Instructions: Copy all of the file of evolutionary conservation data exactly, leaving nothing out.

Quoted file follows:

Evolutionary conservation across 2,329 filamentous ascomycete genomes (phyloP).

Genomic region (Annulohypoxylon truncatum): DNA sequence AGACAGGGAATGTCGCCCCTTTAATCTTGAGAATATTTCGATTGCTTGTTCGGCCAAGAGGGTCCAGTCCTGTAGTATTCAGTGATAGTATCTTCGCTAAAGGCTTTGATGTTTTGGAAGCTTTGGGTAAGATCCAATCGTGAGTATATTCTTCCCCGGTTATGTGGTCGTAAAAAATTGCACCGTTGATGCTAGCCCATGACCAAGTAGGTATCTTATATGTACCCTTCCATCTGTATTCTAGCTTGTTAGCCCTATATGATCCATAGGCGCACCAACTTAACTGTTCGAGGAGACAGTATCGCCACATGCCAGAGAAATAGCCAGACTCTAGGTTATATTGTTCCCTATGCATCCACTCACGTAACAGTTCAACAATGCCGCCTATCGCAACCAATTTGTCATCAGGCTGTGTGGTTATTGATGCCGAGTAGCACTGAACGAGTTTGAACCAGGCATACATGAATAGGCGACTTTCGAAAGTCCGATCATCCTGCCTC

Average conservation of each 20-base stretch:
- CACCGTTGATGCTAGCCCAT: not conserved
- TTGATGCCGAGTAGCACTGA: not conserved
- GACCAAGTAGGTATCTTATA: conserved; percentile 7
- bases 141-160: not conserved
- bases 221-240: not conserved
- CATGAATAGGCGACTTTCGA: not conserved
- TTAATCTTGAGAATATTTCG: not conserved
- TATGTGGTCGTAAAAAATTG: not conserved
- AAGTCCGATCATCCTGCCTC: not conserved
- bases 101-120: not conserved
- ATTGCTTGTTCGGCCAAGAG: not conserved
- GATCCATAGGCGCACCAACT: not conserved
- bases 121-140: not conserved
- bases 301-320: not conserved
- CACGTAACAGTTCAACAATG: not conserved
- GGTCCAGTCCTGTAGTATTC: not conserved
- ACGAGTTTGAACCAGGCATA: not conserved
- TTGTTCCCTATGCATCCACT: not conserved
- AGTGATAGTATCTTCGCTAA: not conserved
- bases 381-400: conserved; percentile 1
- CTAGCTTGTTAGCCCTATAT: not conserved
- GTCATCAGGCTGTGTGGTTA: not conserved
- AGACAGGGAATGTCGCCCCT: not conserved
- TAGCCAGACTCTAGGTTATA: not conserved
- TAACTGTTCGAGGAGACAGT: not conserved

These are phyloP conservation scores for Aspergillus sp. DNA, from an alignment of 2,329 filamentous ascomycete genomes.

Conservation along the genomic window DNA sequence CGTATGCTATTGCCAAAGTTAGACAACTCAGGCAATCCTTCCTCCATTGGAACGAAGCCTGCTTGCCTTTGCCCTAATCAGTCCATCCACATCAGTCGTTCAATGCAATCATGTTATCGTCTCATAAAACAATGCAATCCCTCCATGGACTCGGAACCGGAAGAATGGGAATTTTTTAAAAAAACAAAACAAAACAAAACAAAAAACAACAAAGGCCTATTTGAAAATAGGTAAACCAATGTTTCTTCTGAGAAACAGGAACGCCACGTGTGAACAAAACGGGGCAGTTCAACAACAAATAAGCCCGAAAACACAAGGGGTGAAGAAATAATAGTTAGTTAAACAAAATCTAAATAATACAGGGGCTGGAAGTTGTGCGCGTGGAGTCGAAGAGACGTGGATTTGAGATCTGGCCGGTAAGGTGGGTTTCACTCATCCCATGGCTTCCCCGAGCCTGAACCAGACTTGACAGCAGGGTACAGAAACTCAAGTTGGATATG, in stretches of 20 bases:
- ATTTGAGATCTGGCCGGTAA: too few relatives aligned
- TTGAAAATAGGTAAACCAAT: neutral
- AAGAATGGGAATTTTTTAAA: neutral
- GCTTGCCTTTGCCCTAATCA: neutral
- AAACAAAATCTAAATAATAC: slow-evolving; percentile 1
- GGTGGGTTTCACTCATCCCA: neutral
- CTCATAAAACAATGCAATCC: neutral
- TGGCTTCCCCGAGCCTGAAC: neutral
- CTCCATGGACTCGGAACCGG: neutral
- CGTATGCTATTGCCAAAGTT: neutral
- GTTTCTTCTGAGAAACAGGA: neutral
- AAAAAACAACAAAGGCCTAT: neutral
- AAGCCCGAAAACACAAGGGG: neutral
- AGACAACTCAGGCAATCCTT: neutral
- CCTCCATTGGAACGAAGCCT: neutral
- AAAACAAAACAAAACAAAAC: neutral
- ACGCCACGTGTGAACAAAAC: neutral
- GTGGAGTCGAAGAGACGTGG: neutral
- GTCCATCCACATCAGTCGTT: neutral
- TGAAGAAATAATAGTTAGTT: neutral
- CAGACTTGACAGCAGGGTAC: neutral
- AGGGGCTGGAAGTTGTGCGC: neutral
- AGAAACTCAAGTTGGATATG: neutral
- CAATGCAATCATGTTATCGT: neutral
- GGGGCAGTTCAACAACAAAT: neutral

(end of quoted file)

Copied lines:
Evolutionary conservation across 2,329 filamentous ascomycete genomes (phyloP).

Genomic region (Annulohypoxylon truncatum): DNA sequence AGACAGGGAATGTCGCCCCTTTAATCTTGAGAATATTTCGATTGCTTGTTCGGCCAAGAGGGTCCAGTCCTGTAGTATTCAGTGATAGTATCTTCGCTAAAGGCTTTGATGTTTTGGAAGCTTTGGGTAAGATCCAATCGTGAGTATATTCTTCCCCGGTTATGTGGTCGTAAAAAATTGCACCGTTGATGCTAGCCCATGACCAAGTAGGTATCTTATATGTACCCTTCCATCTGTATTCTAGCTTGTTAGCCCTATATGATCCATAGGCGCACCAACTTAACTGTTCGAGGAGACAGTATCGCCACATGCCAGAGAAATAGCCAGACTCTAGGTTATATTGTTCCCTATGCATCCACTCACGTAACAGTTCAACAATGCCGCCTATCGCAACCAATTTGTCATCAGGCTGTGTGGTTATTGATGCCGAGTAGCACTGAACGAGTTTGAACCAGGCATACATGAATAGGCGACTTTCGAAAGTCCGATCATCCTGCCTC

Average conservation of each 20-base stretch:
- CACCGTTGATGCTAGCCCAT: not conserved
- TTGATGCCGAGTAGCACTGA: not conserved
- GACCAAGTAGGTATCTTATA: conserved; percentile 7
- bases 141-160: not conserved
- bases 221-240: not conserved
- CATGAATAGGCGACTTTCGA: not conserved
- TTAATCTTGAGAATATTTCG: not conserved
- TATGTGGTCGTAAAAAATTG: not conserved
- AAGTCCGATCATCCTGCCTC: not conserved
- bases 101-120: not conserved
- ATTGCTTGTTCGGCCAAGAG: not conserved
- GATCCATAGGCGCACCAACT: not conserved
- bases 121-140: not conserved
- bases 301-320: not conserved
- CACGTAACAGTTCAACAATG: not conserved
- GGTCCAGTCCTGTAGTATTC: not conserved
- ACGAGTTTGAACCAGGCATA: not conserved
- TTGTTCCCTATGCATCCACT: not conserved
- AGTGATAGTATCTTCGCTAA: not conserved
- bases 381-400: conserved; percentile 1
- CTAGCTTGTTAGCCCTATAT: not conserved
- GTCATCAGGCTGTGTGGTTA: not conserved
- AGACAGGGAATGTCGCCCCT: not conserved
- TAGCCAGACTCTAGGTTATA: not conserved
- TAACTGTTCGAGGAGACAGT: not conserved

These are phyloP conservation scores for Aspergillus sp. DNA, from an alignment of 2,329 filamentous ascomycete genomes.

Conservation along the genomic window DNA sequence CGTATGCTATTGCCAAAGTTAGACAACTCAGGCAATCCTTCCTCCATTGGAACGAAGCCTGCTTGCCTTTGCCCTAATCAGTCCATCCACATCAGTCGTTCAATGCAATCATGTTATCGTCTCATAAAACAATGCAATCCCTCCATGGACTCGGAACCGGAAGAATGGGAATTTTTTAAAAAAACAAAACAAAACAAAACAAAAAACAACAAAGGCCTATTTGAAAATAGGTAAACCAATGTTTCTTCTGAGAAACAGGAACGCCACGTGTGAACAAAACGGGGCAGTTCAACAACAAATAAGCCCGAAAACACAAGGGGTGAAGAAATAATAGTTAGTTAAACAAAATCTAAATAATACAGGGGCTGGAAGTTGTGCGCGTGGAGTCGAAGAGACGTGGATTTGAGATCTGGCCGGTAAGGTGGGTTTCACTCATCCCATGGCTTCCCCGAGCCTGAACCAGACTTGACAGCAGGGTACAGAAACTCAAGTTGGATATG, in stretches of 20 bases:
- ATTTGAGATCTGGCCGGTAA: too few relatives aligned
- TTGAAAATAGGTAAACCAAT: neutral
- AAGAATGGGAATTTTTTAAA: neutral
- GCTTGCCTTTGCCCTAATCA: neutral
- AAACAAAATCTAAATAATAC: slow-evolving; percentile 1
- GGTGGGTTTCACTCATCCCA: neutral
- CTCATAAAACAATGCAATCC: neutral
- TGGCTTCCCCGAGCCTGAAC: neutral
- CTCCATGGACTCGGAACCGG: neutral
- CGTATGCTATTGCCAAAGTT: neutral
- GTTTCTTCTGAGAAACAGGA: neutral
- AAAAAACAACAAAGGCCTAT: neutral
- AAGCCCGAAAACACAAGGGG: neutral
- AGACAACTCAGGCAATCCTT: neutral
- CCTCCATTGGAACGAAGCCT: neutral
- AAAACAAAACAAAACAAAAC: neutral
- ACGCCACGTGTGAACAAAAC: neutral
- GTGGAGTCGAAGAGACGTGG: neutral
- GTCCATCCACATCAGTCGTT: neutral
- TGAAGAAATAATAGTTAGTT: neutral
- CAGACTTGACAGCAGGGTAC: neutral
- AGGGGCTGGAAGTTGTGCGC: neutral
- AGAAACTCAAGTTGGATATG: neutral
- CAATGCAATCATGTTATCGT: neutral
- GGGGCAGTTCAACAACAAAT: neutral